When I read the first breaking news on BBC on that “the case of a Saudi blogger sentenced to 1,000 lashes has been referred to the Supreme Court by the king’s office”, I shared it with my little group of personal friends on FaceBook immediately, and just adding the word “Thanks!!!” (http://www.bbc.co.uk/news/world-middle-east-30856403).
Referring to my previous blog entry “Je suis Charlie – Je suis Raef” I then thought about the issue a little more in depth.
Since the horrible attack and murders which began in Paris in the offices of the magazine “Charlie Hebdo” January 7, the world saw outrage and intense discussion. Millions gathered in Paris and elsewhere, demonstrating under the logo “Je suis Charlie”. Public discussion saw a wide range of positions, across various communities, including communities of faith. I find it noteworthy that important moderate voices came from everywhere, including, sometimes, from where I would not have expected it. Here is an example: http://m.huffpost.com/us/entry/6443530.
Friday, January 09, the Saudi blogger Raef Badawi received the first 50 lashes from a sentence of 1,000 lashes. The public outrage was immense. I referred to some in my recent blog entry, and I wrote “Je suis Charlie – Je suis Raef”.
January 14, the media began to report about a new cover illustration of Prophet Muhammad in the latest edition of Charlie Hebdo (http://mobile.nytimes.com/2015/01/15/world/middleeast/new-charlie-hebdo-muhammad-cartoon-stirs-muslim-anger-in-mideast.html?_r=0&referrer=).
Again, there was a wide spectrum of opinions flooding the blogs. Again, I also want to note that there were serious concerns offered in moderation, across the whole spectrum of communities. The above link serves as an example.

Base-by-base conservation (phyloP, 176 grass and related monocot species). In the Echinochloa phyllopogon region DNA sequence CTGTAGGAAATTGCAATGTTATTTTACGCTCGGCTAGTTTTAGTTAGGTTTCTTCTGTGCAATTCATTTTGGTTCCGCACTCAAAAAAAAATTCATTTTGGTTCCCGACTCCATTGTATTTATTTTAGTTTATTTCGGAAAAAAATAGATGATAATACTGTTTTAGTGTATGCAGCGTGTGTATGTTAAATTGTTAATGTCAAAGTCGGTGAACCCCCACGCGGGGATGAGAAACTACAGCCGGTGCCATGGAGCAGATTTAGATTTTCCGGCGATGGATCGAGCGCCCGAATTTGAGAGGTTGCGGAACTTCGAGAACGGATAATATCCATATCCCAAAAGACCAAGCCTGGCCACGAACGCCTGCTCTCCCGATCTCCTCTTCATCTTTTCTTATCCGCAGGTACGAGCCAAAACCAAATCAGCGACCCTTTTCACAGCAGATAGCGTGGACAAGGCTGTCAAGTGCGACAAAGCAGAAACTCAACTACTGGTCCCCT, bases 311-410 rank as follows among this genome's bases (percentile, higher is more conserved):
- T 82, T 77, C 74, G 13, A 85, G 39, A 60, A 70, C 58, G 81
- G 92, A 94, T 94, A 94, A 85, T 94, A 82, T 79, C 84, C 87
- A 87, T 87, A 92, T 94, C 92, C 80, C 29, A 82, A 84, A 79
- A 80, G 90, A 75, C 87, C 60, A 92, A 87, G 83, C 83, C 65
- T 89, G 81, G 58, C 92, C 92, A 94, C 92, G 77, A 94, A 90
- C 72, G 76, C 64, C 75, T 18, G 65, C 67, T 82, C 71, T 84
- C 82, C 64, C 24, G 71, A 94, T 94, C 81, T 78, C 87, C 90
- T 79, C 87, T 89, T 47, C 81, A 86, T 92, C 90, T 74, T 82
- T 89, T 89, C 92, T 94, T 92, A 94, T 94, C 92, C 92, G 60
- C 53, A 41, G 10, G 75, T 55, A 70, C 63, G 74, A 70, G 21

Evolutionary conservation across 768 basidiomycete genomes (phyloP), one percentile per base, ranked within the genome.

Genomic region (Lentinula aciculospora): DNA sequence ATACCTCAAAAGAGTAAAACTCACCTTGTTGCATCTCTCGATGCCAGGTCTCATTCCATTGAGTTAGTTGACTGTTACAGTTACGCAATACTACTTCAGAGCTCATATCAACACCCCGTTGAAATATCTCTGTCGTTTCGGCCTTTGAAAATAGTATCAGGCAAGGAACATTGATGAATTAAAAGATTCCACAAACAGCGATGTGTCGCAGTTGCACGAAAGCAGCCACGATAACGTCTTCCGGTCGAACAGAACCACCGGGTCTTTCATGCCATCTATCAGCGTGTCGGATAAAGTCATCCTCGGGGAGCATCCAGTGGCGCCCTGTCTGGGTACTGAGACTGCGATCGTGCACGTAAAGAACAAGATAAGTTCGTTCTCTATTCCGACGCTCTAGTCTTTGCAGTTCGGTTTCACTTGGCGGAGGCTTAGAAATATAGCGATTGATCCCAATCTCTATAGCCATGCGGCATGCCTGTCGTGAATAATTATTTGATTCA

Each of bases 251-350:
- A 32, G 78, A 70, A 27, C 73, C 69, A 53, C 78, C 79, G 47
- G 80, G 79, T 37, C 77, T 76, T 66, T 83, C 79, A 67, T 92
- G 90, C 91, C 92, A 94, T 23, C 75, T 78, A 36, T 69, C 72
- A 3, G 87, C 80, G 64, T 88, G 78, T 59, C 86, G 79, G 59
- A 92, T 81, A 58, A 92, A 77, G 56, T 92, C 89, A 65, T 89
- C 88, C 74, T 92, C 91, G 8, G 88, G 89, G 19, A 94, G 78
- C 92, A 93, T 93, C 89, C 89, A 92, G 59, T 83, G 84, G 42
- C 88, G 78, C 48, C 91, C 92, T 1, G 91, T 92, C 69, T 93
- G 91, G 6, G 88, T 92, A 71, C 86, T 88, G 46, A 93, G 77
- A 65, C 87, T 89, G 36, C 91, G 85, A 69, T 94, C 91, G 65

What I want to draw attention on here is the fact that, in my personal view, the decision of the Kingdom of Saudi Arabia carries remarkable signals, and I would hope that this is supporting a dialogue which I find extremely important. The world faces a lot of antagonisation right now. This escalation of antagonised, often radicalised, and very often very emotional expressions of outrage supports that views become polar. Polar views support a selective perception which makes us looking for more of the bad news, as we seek support for the position that each of us holds.
Meaning: Dialogue becomes more difficult.
So, here is my take on the news on Raef Badawi: I hope this goes widely noticed. I hope it’s not used in a triumphant manner. I hope it’s used as an example for that listening to each other really works.
And that is what we need more than anything else, right now. So, trusting that this decision is based on including the understanding that dialogue and willingness to understand are so important, I say “Thank you!”. The world never is black and white only, what ever some would want to suggest.